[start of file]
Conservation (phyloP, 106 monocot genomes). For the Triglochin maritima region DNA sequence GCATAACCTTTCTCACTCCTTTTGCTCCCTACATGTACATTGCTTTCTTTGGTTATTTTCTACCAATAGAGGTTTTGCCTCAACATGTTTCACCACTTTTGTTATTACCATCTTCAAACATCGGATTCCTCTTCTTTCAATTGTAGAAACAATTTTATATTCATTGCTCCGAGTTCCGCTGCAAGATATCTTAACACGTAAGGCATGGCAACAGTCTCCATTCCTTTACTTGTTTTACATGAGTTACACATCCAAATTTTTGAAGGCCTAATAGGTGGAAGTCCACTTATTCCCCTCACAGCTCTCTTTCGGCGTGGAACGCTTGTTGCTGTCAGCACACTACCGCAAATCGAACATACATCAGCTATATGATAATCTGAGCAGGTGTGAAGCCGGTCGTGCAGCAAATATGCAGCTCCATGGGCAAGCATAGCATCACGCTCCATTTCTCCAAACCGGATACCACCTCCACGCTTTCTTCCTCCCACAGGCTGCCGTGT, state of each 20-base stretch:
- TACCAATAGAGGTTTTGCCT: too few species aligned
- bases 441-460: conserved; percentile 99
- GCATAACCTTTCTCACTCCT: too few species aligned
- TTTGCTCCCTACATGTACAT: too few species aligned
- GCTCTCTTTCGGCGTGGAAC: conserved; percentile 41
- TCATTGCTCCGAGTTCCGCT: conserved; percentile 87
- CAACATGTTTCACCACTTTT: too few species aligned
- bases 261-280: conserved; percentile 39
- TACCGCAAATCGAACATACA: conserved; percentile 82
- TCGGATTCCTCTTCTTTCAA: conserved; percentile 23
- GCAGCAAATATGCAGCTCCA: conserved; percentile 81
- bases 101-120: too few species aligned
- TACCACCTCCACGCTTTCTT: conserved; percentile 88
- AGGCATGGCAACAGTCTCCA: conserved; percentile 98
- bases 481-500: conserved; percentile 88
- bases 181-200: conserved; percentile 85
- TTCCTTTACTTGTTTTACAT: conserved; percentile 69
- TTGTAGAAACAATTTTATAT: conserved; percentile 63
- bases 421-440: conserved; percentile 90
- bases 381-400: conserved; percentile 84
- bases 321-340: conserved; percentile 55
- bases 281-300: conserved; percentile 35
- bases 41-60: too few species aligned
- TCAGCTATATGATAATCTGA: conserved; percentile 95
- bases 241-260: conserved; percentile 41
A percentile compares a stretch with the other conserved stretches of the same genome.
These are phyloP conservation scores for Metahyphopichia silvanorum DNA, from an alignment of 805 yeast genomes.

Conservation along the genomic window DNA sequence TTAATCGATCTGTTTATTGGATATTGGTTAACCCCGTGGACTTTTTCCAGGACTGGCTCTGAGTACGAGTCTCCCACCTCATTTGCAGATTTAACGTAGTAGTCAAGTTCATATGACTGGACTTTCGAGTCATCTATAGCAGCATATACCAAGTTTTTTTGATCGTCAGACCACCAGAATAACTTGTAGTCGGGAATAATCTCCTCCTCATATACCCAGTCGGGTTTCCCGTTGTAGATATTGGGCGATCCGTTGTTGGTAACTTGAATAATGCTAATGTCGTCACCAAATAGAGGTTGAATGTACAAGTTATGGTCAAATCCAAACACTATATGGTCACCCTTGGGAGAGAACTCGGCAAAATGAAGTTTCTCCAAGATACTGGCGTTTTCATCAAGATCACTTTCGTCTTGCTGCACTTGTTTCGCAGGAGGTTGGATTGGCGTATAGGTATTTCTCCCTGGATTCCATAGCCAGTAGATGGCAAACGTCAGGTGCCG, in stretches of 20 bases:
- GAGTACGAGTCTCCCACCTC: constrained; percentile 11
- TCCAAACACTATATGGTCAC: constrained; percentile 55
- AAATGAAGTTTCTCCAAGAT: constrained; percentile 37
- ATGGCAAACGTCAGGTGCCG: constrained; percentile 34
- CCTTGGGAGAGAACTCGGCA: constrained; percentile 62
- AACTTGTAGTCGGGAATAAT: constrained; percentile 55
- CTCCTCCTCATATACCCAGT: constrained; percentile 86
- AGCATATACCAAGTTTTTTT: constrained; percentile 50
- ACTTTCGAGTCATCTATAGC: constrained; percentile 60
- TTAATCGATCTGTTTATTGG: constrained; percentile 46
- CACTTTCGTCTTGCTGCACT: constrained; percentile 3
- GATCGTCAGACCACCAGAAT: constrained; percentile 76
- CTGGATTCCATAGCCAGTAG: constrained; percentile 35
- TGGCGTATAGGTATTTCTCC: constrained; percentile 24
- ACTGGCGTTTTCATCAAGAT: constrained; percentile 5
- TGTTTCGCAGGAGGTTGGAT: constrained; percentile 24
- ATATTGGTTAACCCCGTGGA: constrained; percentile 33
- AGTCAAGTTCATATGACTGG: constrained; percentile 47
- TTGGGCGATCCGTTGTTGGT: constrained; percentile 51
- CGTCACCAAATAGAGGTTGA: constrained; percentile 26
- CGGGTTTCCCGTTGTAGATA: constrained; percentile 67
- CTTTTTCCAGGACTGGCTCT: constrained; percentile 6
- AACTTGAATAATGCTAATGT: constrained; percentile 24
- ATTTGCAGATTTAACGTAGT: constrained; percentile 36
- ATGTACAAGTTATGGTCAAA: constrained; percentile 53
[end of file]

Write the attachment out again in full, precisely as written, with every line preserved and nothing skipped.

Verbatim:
Conservation (phyloP, 106 monocot genomes). For the Triglochin maritima region DNA sequence GCATAACCTTTCTCACTCCTTTTGCTCCCTACATGTACATTGCTTTCTTTGGTTATTTTCTACCAATAGAGGTTTTGCCTCAACATGTTTCACCACTTTTGTTATTACCATCTTCAAACATCGGATTCCTCTTCTTTCAATTGTAGAAACAATTTTATATTCATTGCTCCGAGTTCCGCTGCAAGATATCTTAACACGTAAGGCATGGCAACAGTCTCCATTCCTTTACTTGTTTTACATGAGTTACACATCCAAATTTTTGAAGGCCTAATAGGTGGAAGTCCACTTATTCCCCTCACAGCTCTCTTTCGGCGTGGAACGCTTGTTGCTGTCAGCACACTACCGCAAATCGAACATACATCAGCTATATGATAATCTGAGCAGGTGTGAAGCCGGTCGTGCAGCAAATATGCAGCTCCATGGGCAAGCATAGCATCACGCTCCATTTCTCCAAACCGGATACCACCTCCACGCTTTCTTCCTCCCACAGGCTGCCGTGT, state of each 20-base stretch:
- TACCAATAGAGGTTTTGCCT: too few species aligned
- bases 441-460: conserved; percentile 99
- GCATAACCTTTCTCACTCCT: too few species aligned
- TTTGCTCCCTACATGTACAT: too few species aligned
- GCTCTCTTTCGGCGTGGAAC: conserved; percentile 41
- TCATTGCTCCGAGTTCCGCT: conserved; percentile 87
- CAACATGTTTCACCACTTTT: too few species aligned
- bases 261-280: conserved; percentile 39
- TACCGCAAATCGAACATACA: conserved; percentile 82
- TCGGATTCCTCTTCTTTCAA: conserved; percentile 23
- GCAGCAAATATGCAGCTCCA: conserved; percentile 81
- bases 101-120: too few species aligned
- TACCACCTCCACGCTTTCTT: conserved; percentile 88
- AGGCATGGCAACAGTCTCCA: conserved; percentile 98
- bases 481-500: conserved; percentile 88
- bases 181-200: conserved; percentile 85
- TTCCTTTACTTGTTTTACAT: conserved; percentile 69
- TTGTAGAAACAATTTTATAT: conserved; percentile 63
- bases 421-440: conserved; percentile 90
- bases 381-400: conserved; percentile 84
- bases 321-340: conserved; percentile 55
- bases 281-300: conserved; percentile 35
- bases 41-60: too few species aligned
- TCAGCTATATGATAATCTGA: conserved; percentile 95
- bases 241-260: conserved; percentile 41
A percentile compares a stretch with the other conserved stretches of the same genome.
These are phyloP conservation scores for Metahyphopichia silvanorum DNA, from an alignment of 805 yeast genomes.

Conservation along the genomic window DNA sequence TTAATCGATCTGTTTATTGGATATTGGTTAACCCCGTGGACTTTTTCCAGGACTGGCTCTGAGTACGAGTCTCCCACCTCATTTGCAGATTTAACGTAGTAGTCAAGTTCATATGACTGGACTTTCGAGTCATCTATAGCAGCATATACCAAGTTTTTTTGATCGTCAGACCACCAGAATAACTTGTAGTCGGGAATAATCTCCTCCTCATATACCCAGTCGGGTTTCCCGTTGTAGATATTGGGCGATCCGTTGTTGGTAACTTGAATAATGCTAATGTCGTCACCAAATAGAGGTTGAATGTACAAGTTATGGTCAAATCCAAACACTATATGGTCACCCTTGGGAGAGAACTCGGCAAAATGAAGTTTCTCCAAGATACTGGCGTTTTCATCAAGATCACTTTCGTCTTGCTGCACTTGTTTCGCAGGAGGTTGGATTGGCGTATAGGTATTTCTCCCTGGATTCCATAGCCAGTAGATGGCAAACGTCAGGTGCCG, in stretches of 20 bases:
- GAGTACGAGTCTCCCACCTC: constrained; percentile 11
- TCCAAACACTATATGGTCAC: constrained; percentile 55
- AAATGAAGTTTCTCCAAGAT: constrained; percentile 37
- ATGGCAAACGTCAGGTGCCG: constrained; percentile 34
- CCTTGGGAGAGAACTCGGCA: constrained; percentile 62
- AACTTGTAGTCGGGAATAAT: constrained; percentile 55
- CTCCTCCTCATATACCCAGT: constrained; percentile 86
- AGCATATACCAAGTTTTTTT: constrained; percentile 50
- ACTTTCGAGTCATCTATAGC: constrained; percentile 60
- TTAATCGATCTGTTTATTGG: constrained; percentile 46
- CACTTTCGTCTTGCTGCACT: constrained; percentile 3
- GATCGTCAGACCACCAGAAT: constrained; percentile 76
- CTGGATTCCATAGCCAGTAG: constrained; percentile 35
- TGGCGTATAGGTATTTCTCC: constrained; percentile 24
- ACTGGCGTTTTCATCAAGAT: constrained; percentile 5
- TGTTTCGCAGGAGGTTGGAT: constrained; percentile 24
- ATATTGGTTAACCCCGTGGA: constrained; percentile 33
- AGTCAAGTTCATATGACTGG: constrained; percentile 47
- TTGGGCGATCCGTTGTTGGT: constrained; percentile 51
- CGTCACCAAATAGAGGTTGA: constrained; percentile 26
- CGGGTTTCCCGTTGTAGATA: constrained; percentile 67
- CTTTTTCCAGGACTGGCTCT: constrained; percentile 6
- AACTTGAATAATGCTAATGT: constrained; percentile 24
- ATTTGCAGATTTAACGTAGT: constrained; percentile 36
- ATGTACAAGTTATGGTCAAA: constrained; percentile 53